Renaissance Man: Lucio Castro
Written by: Obi Anyanwu

The phrase, “jack of all trades, master of none” may be true for most, but not for Lucio Castro. Castro has excelled in numerous fields before making his way into fashion design where he continues to make waves every season. Now part of the CFDA Incubator program, Lucio Castro has an infrastructure quite like the brands that he has designed for in the past as well as the knowledge necessary to take his eponymous line to the next level.

Lucio Castro will show his SS15 Collection at NYFW in September, but we managed to chat about his career thus far, the transition into fashion, his FW14 (some looks shown within feature below) collection in stores now and a little about SS15.

“From Marc Jacobs I learned the appeal of glamour. I was never interested ….”

So you studied medicine, then film writing and directing – how did that lead to fashion design?

I studied Medicine because I was always into science and also my father was a great physicist and his passion had a huge influence on me growing up. But my love of film soon became too strong and I enrolled in film school. I ended up graduating from Film School and then dropping out of Med school after five and a half years. Film is still a great component of the way I perceive and create fashion. From the inspiration, to the concept and all the references.

How was the transition for you heading into creative fields?

It was pretty easy because I was always very in touch with my creative and scientific sides. My father’s view of physics was actually very open-minded and philosophical, and my mother, who was a film and TV actress, actually had a very strict and disciplined attitude towards her craft. So the two worlds always seemed very similar to me.

Tell us about your career – what have you learned at Marc Jacobs, DKNY, and Armani Exchange that you took with you to start your own line?

From Marc Jacobs I learned the appeal of glamour. I was never interested in glamour before Marc, I was into clothes and the personal experience of wearing clothes, but at Marc Jacobs the clothes are infused with a huge dose of glamour and that was eye-opening for me. DKNY was my first true work experience in the garment district, and I really taught me to work in a team and work with overseas factories, communicate design details, specs, etc, to them. And at AX, as I was the director of menswear for six years, so I had a more holistic approach to the design and production process. 

How does it feel running your own line as opposed to directing someone else’s?

It feels really good being able to direct the perception of the brand. Also, it allows me to go back to my love of film and really infuse my line with it. And most importantly, I really like the challenge, season after season, of finding out what really feels good and relevant and appropriate to create.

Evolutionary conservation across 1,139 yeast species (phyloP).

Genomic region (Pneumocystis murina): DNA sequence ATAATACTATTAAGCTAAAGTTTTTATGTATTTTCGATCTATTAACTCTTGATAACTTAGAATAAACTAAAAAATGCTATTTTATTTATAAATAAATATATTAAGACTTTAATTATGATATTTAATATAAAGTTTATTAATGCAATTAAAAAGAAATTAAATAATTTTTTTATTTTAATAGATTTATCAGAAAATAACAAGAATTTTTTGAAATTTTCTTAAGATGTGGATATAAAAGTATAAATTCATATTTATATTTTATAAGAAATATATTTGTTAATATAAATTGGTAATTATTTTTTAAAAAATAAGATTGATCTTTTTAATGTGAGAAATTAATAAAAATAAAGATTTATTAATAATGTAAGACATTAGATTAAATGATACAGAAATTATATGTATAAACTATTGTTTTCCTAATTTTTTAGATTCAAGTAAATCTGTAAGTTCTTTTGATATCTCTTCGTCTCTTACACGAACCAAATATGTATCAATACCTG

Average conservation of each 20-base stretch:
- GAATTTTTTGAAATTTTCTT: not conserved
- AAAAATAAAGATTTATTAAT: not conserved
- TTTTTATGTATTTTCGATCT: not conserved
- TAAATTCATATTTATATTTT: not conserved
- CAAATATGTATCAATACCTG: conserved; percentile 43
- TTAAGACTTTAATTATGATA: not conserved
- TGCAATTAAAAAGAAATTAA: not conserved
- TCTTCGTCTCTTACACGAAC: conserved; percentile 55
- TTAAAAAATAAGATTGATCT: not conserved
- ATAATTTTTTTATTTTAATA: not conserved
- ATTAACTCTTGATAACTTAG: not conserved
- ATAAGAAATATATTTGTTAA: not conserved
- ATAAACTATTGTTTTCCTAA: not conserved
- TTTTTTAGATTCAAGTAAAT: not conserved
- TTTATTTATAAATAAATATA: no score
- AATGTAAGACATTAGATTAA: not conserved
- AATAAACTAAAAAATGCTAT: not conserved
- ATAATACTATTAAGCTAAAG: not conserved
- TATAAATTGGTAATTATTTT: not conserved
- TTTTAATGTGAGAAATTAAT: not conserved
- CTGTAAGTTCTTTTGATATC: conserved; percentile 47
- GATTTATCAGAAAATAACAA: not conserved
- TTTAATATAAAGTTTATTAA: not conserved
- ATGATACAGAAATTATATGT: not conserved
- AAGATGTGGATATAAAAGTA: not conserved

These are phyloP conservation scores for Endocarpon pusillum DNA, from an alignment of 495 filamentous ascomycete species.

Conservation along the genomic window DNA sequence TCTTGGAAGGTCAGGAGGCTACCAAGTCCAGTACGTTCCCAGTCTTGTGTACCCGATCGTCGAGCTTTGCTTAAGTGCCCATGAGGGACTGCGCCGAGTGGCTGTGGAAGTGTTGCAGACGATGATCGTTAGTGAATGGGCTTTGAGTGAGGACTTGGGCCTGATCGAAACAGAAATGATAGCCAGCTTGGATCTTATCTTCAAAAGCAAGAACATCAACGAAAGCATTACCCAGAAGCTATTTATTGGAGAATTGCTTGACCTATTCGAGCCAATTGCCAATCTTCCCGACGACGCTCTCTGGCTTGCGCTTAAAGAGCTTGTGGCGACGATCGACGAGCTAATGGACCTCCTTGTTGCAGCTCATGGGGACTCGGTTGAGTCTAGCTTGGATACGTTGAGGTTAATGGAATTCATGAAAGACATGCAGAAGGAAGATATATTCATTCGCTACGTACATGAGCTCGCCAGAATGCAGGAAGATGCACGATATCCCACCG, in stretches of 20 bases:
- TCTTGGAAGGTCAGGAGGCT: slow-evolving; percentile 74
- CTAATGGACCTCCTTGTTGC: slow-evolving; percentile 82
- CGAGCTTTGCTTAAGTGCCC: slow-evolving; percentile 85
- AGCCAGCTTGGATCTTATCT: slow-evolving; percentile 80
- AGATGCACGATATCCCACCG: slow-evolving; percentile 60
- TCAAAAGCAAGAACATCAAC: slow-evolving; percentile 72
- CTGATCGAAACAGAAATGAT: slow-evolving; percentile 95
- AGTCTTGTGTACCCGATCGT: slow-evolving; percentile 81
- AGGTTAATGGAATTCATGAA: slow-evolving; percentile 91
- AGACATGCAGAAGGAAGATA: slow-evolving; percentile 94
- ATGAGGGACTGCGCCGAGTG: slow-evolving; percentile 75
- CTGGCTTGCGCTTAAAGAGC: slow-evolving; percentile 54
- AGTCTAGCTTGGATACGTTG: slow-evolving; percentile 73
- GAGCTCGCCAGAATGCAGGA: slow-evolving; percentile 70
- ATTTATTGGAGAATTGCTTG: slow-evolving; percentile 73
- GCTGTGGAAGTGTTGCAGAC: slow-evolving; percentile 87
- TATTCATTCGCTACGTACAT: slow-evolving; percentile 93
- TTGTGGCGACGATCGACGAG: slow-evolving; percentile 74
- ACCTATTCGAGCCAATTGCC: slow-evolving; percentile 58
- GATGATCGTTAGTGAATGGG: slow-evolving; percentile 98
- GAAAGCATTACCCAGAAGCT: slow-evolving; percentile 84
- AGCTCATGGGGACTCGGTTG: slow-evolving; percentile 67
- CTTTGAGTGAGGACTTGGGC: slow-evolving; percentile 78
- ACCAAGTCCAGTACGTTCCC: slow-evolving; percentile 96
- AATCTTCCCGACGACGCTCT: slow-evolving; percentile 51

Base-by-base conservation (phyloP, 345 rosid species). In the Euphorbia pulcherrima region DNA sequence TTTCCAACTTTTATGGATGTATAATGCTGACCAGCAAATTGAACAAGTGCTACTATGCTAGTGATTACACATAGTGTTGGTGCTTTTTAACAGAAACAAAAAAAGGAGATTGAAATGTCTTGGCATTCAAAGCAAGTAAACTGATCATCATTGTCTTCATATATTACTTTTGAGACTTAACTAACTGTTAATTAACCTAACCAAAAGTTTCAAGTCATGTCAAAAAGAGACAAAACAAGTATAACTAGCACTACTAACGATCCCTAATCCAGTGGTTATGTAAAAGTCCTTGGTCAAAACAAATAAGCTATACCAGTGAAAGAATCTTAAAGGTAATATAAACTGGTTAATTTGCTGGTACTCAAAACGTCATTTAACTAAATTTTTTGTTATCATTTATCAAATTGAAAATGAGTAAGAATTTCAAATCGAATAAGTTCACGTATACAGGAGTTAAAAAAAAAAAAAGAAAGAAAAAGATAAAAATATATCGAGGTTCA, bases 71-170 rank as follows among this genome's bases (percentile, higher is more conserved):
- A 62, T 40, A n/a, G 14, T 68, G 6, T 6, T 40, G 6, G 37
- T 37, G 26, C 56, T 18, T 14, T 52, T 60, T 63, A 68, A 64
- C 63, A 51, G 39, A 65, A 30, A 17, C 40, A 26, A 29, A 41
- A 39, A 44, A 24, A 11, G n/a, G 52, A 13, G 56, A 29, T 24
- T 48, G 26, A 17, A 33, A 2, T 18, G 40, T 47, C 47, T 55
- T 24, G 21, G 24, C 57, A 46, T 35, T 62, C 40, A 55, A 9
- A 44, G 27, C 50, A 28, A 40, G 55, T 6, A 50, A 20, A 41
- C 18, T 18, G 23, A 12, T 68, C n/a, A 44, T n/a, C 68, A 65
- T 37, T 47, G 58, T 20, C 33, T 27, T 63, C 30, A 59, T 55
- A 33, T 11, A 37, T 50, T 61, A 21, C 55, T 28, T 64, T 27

How would you describe your line and the man that wears your clothes?

My line is composed of men’s staples with a twist on fabric and texture. My clothes have interesting textures and connect with a tactile experience with the customer, which is actually something that differentiates menswear and womenswear, men really prioritize how clothes feel, while women prioritize how clothes look on them. My customer is a man who is intelligent and has some interest in the film, music and art worlds. He also let’s his personality stand before his clothes. He’s not looking to make a bold statement with his clothes but with the whole package. He also has a sense of humor and does not take himself too seriously.

Let’s talk about FW14 – what’s the inspiration?

It’s inspired by the novel L’immoraliste by Andre Gide, and I was interested in transplanting the main character of that novel to New York in 2014. The novel is about a search for a new identity and for a new sense of refinement. I had that very close to me while designing the collection, I wanted every piece to feel refined but also modern and relevant to New York today. For example I used ikat fabrics, which usually have a more organic feel and are done in funky colors, but I made them in black and cream, with very organized patterns. Similarly, the knits contain that sort of restraint particular of refinement.

Care to talk about SS15 or are you keeping it a secret?

Yes, SS15 is an Ode to going to the movies with my cousin in beach towns, when I was very young. It contains the sweet and nostalgic decadence of cinemas made for seasonal towns.

Tell us about the CFDA Incubator program – what are your expectations for yourself?

We just moved in this week, and I really like my new space and being surrounded by other designers that are in a similar moment of their businesses. I also like having so many different ideas floating around. But mainly it is a huge endorsement, for which I am very grateful and I also take the commitment to grow my business very seriously.  

Finally, do you think you’ll go back to University to study something new?

No, instead I’ll use the tuition fee to finance my first long feature film!

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